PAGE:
December 1997, Volume 47, Issue 12

Original Article

Dyslipidemia and Its Relation with Body Mass Index Versus Waist Hip Ratio

Abdul Jabbar  ( Department of Medicine, The Aga Khan University Hospital, Karachi, Pakistan. )
Asad Irfanullah  ( Department of Medicine, The Aga Khan University Hospital, Karachi, Pakistan. )
Jaweed Akhter  ( Department of Medicine, The Aga Khan University Hospital, Karachi, Pakistan. )
Y.K. Mirza  ( Department of Medicine, The Aga Khan University Hospital, Karachi, Pakistan. )

Abstract

To study the magnitude of dyslipidemia in asymptomatic subjects and its relation to body mass index (BMI) and waist-hip-ratio (WHR), 88 subjects attending the health analysis programme were examined and their age, sex, BMI, WHR, fasting blood glucose and lipids were measured. The distribution of the lipid levels and the frequency of dyslipidemia were noted. Forty-eight percent had a total cholesterol of >200 mg/dl and 30% had an HDL-cholesterol of <40 mg/dl. On comparing the means of total cholesterol to BMI and WHR, it was found that total cholesterol level was statistically significant for WHR above and below 0.9 for males and 0.8 for females, whereas not so for BMI above and below 27 kg/rn2. The prevalence of dyslipidemia in asymptomatic people in this group emphasizes the need for routine health screening for early institution of preventive measures. The correlation with WHR rather than BMI points towards importance of measuring parameters of central obesity rather than body weight and height only (JPMA 47:308, 1997).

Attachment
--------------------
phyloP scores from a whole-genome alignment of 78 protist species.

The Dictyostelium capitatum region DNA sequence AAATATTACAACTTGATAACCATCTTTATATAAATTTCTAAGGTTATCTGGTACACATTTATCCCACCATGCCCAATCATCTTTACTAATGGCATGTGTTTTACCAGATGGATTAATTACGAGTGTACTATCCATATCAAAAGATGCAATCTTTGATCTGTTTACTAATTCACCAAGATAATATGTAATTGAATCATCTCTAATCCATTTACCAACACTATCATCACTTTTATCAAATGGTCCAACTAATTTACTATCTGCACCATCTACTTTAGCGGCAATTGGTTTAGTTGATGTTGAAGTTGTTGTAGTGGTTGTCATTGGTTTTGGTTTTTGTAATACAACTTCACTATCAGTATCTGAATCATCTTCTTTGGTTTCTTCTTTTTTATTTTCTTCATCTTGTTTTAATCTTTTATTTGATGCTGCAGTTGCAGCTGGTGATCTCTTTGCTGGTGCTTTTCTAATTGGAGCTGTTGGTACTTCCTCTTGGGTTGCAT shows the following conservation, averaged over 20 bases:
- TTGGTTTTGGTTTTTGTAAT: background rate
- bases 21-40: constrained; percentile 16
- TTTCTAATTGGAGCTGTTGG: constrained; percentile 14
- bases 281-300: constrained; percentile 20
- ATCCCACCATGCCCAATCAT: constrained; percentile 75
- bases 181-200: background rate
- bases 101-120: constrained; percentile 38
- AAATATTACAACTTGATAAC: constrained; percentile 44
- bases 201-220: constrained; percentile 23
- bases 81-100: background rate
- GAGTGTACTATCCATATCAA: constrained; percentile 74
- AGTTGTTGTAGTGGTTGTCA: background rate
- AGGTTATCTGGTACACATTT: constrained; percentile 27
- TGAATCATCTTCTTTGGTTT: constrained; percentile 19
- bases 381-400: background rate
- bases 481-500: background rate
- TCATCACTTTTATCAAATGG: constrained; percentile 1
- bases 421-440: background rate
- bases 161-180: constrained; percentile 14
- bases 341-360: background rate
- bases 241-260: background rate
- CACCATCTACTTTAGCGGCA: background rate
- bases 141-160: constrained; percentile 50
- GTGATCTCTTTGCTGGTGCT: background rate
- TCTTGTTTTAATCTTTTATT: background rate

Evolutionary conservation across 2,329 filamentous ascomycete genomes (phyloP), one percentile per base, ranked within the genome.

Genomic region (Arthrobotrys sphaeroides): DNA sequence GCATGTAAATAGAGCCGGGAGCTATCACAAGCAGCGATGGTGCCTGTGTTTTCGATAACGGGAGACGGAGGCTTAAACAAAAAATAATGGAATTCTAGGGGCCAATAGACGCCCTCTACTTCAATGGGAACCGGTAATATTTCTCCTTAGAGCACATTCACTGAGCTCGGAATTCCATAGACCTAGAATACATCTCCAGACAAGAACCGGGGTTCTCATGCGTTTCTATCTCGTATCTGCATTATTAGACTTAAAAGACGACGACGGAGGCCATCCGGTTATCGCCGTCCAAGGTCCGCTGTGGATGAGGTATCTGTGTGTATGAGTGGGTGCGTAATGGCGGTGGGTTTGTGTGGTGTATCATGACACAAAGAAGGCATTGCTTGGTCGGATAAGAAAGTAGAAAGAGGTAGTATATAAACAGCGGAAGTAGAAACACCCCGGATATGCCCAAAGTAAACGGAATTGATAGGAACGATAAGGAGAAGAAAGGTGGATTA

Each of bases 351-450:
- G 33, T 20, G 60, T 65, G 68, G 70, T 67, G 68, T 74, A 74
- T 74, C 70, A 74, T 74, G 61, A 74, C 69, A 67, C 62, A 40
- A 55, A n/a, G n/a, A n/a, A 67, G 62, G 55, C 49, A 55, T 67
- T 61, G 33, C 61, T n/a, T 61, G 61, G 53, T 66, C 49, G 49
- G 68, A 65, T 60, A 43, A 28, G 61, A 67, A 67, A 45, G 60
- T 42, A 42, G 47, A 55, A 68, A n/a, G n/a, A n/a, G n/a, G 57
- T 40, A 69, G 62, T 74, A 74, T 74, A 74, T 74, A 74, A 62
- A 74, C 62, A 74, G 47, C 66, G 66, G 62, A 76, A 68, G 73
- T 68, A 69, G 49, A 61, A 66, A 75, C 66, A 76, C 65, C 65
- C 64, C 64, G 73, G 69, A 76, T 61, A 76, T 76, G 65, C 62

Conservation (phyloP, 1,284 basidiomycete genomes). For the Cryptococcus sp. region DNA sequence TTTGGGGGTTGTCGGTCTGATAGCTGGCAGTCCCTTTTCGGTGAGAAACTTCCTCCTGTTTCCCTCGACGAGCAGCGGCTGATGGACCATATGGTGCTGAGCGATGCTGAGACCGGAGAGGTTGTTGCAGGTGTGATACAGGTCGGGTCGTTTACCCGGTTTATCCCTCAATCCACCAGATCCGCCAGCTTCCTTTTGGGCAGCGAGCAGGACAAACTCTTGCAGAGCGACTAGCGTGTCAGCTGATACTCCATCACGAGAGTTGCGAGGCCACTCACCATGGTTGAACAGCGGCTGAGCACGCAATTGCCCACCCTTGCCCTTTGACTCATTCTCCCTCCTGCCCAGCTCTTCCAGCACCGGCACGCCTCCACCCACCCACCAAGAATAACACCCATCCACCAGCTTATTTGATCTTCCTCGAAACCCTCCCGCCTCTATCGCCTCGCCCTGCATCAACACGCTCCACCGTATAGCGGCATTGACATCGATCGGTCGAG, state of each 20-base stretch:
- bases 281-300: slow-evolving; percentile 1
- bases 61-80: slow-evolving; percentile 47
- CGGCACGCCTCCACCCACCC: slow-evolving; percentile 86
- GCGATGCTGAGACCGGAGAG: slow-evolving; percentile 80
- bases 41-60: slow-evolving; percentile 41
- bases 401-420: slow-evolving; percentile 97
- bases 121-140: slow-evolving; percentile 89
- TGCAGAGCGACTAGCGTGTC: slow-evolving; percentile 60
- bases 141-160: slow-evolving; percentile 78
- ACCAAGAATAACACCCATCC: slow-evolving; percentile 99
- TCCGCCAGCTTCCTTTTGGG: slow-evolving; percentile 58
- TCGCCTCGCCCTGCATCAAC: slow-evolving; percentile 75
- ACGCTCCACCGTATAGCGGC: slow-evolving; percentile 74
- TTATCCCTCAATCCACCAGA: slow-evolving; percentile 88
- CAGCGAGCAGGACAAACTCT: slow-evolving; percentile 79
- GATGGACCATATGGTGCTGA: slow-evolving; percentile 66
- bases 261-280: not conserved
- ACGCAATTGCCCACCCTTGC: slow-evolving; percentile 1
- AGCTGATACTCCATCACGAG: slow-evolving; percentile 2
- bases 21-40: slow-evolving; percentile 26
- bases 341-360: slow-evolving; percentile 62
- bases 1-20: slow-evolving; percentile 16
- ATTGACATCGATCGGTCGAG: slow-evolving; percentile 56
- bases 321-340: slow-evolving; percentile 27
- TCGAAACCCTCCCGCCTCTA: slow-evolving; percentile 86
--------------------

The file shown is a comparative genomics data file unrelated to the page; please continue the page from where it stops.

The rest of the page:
Methods

This was a prospective study of 88 consecutive subjects attending the health analysis programme. All the subjects were born in Pakistan or India and had been living in Pakistan for more than 10 years. On their clinic visit their data for age, sex, history of diabetes mellitus and hypertension was noted (the diabetics were not excluded). Their height, weight, waist and hip measurements were made by the registered nurse with standard techniques. The waist measurement was made mid-way between the lowest ribs and the iliac crest with the subject standing and hips at the greater trochanter. The blood pressure was measured in sitting position in the right arm. A blood pressure reading above 160/95 was taken as hypertension. Fasting blood samples were collected for measuring serum glucose, total cholesterol, total triglycerides, LDL-cholesterol and HDL-cholesterol. Seruni cholesterol and serum triglyceride were estimated by Astra System (Beckman). The equipment utilizes enzymatic rate/time end-point methodology using calorimetric principle. Serum HDL-cholesterol was quantified enzymatically by a manual method employing Boehringer Mannheim Kit Cat No. 543004. Sennn LDL-cholesterol was measured by employing manual method, Boehringer Mannheiin Kit Cat No. 726290 which involves calculation of the difference between the total cholesterol and the cholesterol in the supematant after centrifugation.

Results

The study group included 65(74%) males and 23 (26%) females. Their mean age was 41 years.

Table I presents the clinical and biochemical characteristics of the subjects studied.